# Primitive of Power of Sine of a x by Cosine of a x

## Theorem

$\displaystyle \int \sin^n a x \cos a x \rd x = \frac {\sin^{n + 1} a x} {\paren {n + 1} a} + C$

## Proof

 $\displaystyle z$ $=$ $\displaystyle \sin a x$ $\displaystyle \leadsto \ \$ $\displaystyle \frac {\d z} {\d x}$ $=$ $\displaystyle a \cos a x$ Primitive of $\sin a x$ $\displaystyle \leadsto \ \$ $\displaystyle \int \sin^n a x \cos a x \rd x$ $=$ $\displaystyle \int \frac {z^n \rd x} a$ Integration by Substitution $\displaystyle$ $=$ $\displaystyle \frac {z^{n + 1} } {\paren {n + 1} a} + C$ Primitive of Power $\displaystyle$ $=$ $\displaystyle \frac {\sin^{n + 1} a x} {\paren {n + 1} a} + C$ substituting for $z$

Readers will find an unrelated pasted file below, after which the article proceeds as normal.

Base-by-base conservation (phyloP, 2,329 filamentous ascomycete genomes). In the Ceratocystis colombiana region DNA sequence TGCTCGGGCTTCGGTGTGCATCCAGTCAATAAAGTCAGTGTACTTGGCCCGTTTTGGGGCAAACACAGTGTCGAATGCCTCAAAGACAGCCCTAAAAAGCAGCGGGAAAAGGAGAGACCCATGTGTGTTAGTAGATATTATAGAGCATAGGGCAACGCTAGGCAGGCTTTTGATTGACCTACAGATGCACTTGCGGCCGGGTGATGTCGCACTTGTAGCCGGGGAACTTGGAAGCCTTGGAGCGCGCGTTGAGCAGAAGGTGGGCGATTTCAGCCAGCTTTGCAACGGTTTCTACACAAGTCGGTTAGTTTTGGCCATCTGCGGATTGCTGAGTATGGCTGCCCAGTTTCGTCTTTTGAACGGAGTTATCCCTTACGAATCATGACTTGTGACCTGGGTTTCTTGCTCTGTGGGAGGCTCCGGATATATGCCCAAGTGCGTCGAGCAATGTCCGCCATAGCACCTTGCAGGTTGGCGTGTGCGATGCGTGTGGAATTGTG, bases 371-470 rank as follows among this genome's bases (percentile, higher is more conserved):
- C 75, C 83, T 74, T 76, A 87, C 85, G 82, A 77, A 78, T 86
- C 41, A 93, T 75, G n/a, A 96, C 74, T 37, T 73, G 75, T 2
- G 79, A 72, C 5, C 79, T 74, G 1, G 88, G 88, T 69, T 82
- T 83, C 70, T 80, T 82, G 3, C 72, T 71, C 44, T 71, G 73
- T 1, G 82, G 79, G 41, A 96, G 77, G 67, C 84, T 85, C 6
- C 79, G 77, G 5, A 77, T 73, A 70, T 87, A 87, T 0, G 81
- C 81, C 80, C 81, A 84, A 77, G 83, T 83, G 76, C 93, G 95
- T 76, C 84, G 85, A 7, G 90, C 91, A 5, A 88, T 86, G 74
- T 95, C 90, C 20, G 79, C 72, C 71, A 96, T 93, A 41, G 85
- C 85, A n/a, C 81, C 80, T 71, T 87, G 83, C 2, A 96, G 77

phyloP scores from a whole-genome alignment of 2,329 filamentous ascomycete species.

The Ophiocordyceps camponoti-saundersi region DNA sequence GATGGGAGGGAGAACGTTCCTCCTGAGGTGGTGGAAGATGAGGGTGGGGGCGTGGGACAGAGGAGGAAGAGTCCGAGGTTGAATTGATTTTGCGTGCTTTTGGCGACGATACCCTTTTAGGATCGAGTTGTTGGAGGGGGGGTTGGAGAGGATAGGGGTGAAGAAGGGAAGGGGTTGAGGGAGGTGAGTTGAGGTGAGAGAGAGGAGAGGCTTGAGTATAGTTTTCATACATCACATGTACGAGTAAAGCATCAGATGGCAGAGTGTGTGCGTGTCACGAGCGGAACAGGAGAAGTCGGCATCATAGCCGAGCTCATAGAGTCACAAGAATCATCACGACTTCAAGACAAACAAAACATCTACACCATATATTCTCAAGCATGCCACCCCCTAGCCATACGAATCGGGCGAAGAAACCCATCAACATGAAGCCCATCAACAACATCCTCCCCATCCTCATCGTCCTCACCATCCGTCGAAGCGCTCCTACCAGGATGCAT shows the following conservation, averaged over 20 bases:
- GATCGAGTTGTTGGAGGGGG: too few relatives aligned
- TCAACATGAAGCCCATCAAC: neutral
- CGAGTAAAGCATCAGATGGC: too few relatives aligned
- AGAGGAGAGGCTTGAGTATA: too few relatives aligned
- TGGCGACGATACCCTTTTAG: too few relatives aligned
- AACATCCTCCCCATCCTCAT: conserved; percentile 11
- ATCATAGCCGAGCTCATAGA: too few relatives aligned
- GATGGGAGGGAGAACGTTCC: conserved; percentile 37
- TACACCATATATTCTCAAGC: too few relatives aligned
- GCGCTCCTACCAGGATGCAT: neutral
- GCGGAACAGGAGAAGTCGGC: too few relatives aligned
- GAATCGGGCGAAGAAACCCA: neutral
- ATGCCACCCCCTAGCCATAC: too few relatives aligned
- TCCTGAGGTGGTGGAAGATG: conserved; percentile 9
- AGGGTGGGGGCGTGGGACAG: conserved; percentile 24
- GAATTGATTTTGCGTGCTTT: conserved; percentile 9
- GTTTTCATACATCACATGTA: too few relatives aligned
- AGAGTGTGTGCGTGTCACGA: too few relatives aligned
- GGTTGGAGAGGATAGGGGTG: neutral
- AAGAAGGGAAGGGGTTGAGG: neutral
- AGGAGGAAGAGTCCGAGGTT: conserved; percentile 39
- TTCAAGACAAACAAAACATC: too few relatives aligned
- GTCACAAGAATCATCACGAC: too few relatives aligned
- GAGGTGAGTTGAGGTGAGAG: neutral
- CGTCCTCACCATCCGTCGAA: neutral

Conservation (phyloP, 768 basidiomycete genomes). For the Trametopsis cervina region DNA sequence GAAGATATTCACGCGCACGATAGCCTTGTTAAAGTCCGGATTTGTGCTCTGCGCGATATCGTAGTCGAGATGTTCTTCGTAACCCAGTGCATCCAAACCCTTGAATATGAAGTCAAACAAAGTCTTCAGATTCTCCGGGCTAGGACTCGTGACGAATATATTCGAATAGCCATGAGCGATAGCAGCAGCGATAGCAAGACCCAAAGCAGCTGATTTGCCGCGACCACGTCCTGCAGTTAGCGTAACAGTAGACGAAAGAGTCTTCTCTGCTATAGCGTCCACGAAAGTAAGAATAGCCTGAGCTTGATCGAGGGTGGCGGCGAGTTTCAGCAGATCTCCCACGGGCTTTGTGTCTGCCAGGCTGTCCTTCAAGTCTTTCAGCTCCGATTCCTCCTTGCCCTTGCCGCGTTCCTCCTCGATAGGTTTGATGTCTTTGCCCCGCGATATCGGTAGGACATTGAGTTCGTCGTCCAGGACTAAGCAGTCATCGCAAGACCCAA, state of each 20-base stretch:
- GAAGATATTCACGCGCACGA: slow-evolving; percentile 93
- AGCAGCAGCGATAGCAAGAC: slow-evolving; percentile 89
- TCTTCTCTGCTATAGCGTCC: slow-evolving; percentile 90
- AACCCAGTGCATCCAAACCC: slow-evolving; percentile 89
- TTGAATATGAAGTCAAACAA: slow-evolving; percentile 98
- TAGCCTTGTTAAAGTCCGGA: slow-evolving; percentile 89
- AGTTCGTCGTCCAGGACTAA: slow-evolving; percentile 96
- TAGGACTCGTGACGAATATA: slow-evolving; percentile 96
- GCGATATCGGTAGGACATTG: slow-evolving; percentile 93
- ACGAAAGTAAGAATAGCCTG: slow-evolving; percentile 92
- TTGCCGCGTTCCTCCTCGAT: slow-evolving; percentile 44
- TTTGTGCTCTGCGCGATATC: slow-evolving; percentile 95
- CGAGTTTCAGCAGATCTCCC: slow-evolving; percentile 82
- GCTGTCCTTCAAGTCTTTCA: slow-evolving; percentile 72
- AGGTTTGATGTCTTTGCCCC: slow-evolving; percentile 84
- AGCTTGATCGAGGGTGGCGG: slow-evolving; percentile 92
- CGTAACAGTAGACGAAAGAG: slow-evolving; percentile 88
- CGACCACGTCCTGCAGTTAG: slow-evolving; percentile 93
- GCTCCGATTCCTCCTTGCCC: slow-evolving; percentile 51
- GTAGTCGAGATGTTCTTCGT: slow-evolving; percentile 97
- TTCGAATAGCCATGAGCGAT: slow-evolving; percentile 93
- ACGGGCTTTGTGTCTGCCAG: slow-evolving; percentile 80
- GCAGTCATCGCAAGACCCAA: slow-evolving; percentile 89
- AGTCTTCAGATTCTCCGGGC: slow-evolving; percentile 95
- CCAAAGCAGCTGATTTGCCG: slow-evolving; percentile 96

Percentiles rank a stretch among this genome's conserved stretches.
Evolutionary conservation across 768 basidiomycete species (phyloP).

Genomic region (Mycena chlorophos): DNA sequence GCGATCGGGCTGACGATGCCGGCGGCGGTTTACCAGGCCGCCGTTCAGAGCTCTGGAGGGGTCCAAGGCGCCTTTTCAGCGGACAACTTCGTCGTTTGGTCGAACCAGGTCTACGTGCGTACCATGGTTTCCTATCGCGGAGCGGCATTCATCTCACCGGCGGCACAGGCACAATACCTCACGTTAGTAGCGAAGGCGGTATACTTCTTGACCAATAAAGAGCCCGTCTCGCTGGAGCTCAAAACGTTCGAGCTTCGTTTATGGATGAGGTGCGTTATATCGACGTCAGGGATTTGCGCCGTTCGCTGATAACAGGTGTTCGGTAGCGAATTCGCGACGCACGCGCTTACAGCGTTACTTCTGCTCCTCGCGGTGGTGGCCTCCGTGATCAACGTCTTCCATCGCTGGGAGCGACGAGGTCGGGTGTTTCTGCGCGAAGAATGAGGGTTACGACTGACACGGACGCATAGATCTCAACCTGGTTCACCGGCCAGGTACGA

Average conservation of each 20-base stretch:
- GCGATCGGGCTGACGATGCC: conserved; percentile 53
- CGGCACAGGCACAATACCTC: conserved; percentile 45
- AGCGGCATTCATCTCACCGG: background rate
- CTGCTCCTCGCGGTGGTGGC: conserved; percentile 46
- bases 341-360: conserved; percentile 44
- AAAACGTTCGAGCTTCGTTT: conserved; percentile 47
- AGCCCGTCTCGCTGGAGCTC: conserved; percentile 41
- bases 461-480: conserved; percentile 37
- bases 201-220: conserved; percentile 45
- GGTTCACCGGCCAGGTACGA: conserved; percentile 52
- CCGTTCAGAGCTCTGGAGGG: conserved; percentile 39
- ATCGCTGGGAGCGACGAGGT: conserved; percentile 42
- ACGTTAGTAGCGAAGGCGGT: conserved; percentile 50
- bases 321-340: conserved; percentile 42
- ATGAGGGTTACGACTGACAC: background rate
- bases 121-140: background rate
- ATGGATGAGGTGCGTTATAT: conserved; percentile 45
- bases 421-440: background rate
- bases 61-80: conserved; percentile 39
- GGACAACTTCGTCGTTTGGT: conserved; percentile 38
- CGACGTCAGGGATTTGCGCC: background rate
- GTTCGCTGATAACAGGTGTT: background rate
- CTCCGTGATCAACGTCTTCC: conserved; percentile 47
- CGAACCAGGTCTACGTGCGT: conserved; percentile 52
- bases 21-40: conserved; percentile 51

$\blacksquare$